A few dozen food and beverage industry officials from an array of companies, such as Whole Foods, PepsiCo and ADM, attended the sixth annual Food Defense Strategy Exchange presented by Tyco Integrated Security at the Palmer House Hilton in Chicago, Ill. on May 19-21.
Presentations made by government regulators as well as experts from global enterprises and research institutions educated professionals concerned with security issues facing food and beverage manufacturers. The themes from the three-day event focused on preparing for the Food Safety Modernization Act (FSMA) as well as addressing risks in the global food supply chain.
“For the first time ever, the FDA is requiring companies to come up with a food defense plan,” said Don Hsieh, director of commercial and industrial marketing for Tyco Integrated Security. “It is important for companies to collaborate and exchange the best ideas.”
In a unique session presented by Food and Drug Administration officials, Jon Woody and Colin Barthel, attendees were not only updated on the proposed FSMA rule for preventing intentional adulteration of food, but also were asked for feedback on the regulation. The emergency management coordinator for Michigan’s Department of Agriculture and Rural Development, Brad Deacon, gave an account of food defense activities at the state level and explained how the emphasis has evolved since 9-11 from preventing terrorist attacks to curbing disgruntled employees.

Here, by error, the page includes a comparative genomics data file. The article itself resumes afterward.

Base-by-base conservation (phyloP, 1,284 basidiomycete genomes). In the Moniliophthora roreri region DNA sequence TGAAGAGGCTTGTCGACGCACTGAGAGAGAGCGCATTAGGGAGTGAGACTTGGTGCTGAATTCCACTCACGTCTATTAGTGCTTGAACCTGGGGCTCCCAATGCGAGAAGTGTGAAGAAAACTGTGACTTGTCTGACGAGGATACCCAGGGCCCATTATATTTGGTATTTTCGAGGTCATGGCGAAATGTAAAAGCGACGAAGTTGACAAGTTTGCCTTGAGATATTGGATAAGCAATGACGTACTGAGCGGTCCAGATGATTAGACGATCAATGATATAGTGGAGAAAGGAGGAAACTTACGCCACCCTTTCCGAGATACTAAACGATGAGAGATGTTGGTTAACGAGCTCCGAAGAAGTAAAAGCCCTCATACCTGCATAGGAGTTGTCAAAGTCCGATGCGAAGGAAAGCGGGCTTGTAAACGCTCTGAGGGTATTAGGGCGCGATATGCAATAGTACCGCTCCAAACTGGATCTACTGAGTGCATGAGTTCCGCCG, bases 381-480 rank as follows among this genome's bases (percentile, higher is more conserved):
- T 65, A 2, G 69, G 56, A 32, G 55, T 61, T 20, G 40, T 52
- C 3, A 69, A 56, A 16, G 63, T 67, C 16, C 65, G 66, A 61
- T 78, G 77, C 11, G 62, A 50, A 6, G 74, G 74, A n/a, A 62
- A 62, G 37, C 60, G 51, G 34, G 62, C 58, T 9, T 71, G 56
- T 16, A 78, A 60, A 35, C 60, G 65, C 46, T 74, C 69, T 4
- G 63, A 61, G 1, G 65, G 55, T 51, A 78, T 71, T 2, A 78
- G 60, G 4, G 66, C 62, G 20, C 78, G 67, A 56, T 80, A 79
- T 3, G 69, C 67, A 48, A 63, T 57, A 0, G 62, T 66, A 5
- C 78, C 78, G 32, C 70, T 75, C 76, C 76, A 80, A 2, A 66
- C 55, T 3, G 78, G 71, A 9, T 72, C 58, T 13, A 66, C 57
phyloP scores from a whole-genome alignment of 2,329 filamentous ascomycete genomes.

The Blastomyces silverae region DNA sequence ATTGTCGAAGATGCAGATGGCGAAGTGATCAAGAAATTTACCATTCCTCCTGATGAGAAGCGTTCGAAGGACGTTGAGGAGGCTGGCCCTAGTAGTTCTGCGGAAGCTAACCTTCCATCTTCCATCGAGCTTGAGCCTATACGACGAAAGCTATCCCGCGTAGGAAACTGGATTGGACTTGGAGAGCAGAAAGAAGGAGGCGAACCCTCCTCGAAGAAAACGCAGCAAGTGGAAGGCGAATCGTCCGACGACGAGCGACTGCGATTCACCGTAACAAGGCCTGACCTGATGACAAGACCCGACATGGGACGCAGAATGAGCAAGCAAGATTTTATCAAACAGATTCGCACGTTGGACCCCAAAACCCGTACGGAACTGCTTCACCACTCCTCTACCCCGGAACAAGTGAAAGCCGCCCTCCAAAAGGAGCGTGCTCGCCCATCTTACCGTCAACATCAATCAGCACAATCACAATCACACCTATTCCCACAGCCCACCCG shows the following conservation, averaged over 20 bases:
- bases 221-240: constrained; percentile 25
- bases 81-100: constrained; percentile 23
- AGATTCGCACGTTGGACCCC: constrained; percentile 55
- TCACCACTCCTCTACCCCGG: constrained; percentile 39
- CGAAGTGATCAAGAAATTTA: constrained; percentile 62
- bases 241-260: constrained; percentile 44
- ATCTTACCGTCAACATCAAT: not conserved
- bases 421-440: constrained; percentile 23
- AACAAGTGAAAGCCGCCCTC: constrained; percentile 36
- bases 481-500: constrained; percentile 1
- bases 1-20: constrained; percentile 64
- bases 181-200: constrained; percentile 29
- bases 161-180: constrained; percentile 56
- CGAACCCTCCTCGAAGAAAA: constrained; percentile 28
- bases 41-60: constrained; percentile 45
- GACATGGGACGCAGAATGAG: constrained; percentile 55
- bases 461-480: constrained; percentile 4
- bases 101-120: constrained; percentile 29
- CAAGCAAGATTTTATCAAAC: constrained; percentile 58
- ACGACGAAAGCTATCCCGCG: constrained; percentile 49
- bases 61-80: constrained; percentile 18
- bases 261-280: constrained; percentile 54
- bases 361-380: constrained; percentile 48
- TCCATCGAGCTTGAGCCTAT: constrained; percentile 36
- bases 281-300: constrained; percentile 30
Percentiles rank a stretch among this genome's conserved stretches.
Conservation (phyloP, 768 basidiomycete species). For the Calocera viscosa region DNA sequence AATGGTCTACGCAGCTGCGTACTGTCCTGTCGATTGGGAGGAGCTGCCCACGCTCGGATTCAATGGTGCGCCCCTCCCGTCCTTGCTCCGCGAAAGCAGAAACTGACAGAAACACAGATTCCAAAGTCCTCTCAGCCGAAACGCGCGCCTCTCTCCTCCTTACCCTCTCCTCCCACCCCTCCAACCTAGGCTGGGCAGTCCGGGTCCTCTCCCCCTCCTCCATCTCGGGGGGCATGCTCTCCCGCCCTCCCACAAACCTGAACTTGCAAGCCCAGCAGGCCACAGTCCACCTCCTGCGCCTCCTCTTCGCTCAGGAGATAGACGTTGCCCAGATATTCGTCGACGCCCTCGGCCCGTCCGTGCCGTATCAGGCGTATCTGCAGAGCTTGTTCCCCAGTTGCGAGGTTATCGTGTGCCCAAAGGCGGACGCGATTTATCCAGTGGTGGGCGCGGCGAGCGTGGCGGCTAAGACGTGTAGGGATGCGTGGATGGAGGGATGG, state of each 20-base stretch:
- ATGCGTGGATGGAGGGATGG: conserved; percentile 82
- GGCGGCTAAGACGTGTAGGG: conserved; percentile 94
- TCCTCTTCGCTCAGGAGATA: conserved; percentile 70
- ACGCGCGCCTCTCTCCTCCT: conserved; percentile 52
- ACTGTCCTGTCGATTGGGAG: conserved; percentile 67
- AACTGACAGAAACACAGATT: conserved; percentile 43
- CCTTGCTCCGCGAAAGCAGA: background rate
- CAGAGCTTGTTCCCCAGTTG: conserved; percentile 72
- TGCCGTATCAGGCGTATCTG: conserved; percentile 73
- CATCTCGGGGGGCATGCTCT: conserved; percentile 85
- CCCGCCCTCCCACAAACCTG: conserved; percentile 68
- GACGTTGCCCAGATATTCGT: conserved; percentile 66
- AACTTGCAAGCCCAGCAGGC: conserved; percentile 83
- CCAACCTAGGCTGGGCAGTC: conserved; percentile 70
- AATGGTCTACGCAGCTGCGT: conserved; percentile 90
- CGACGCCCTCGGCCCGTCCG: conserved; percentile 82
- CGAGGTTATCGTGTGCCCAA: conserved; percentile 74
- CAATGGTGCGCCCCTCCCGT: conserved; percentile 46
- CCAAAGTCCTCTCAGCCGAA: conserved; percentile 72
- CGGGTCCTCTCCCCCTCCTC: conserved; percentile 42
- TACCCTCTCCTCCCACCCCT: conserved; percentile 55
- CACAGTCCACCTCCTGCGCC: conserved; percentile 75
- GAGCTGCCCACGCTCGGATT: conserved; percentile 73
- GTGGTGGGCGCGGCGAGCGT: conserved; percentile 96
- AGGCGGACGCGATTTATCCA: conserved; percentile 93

Col. Jon Hoffman from the National Center for Food Protection and Defense presented details on CRISTAL, a tool for food companies to document and understand their supply chains in order to see vulnerabilities. Following this, Rick Shanks from Aon Risk Solutions talked about the emerging risks and complexities of a global food supply chain.
Officials from the FBI and Department of Homeland Security explained what their agencies are doing to help food and beverage processors assess and mitigate food defense risks. Afterwards, John Spink, director of the Food Fraud Initiative at Michigan State University, presented a session on food fraud and explained why it is important for processors to create obstacles for those looking to deceive and criminally profit on the industry’s losses.
Tyco’s Hsieh also held a session on how the next technology wave, known as “The Internet of Things,” can play a role in building a food defense program. He said through machines talking to machines, more information can be obtained and analyzed. For instance, cargo theft is increasingly becoming a major problem for the industry since stolen food can easily be turned into cash.
“Criminals can make 30 cents on the dollar with stolen electronics,” Hsieh said. “But they can make 70 cents on the dollar with stolen food.”
However, with GPS sensors, companies could monitor their freight and see its location at all times. Additionally, RFID tags can be used to monitor the location of employees within a facility, especially in areas vulnerable to food adulteration and that are hard to physically isolate, such as the mixing station. The tags would alert a system when an unauthorized person enters into a restricted section.
“The idea here is for companies to be more proactive in their food defense plans,” he said.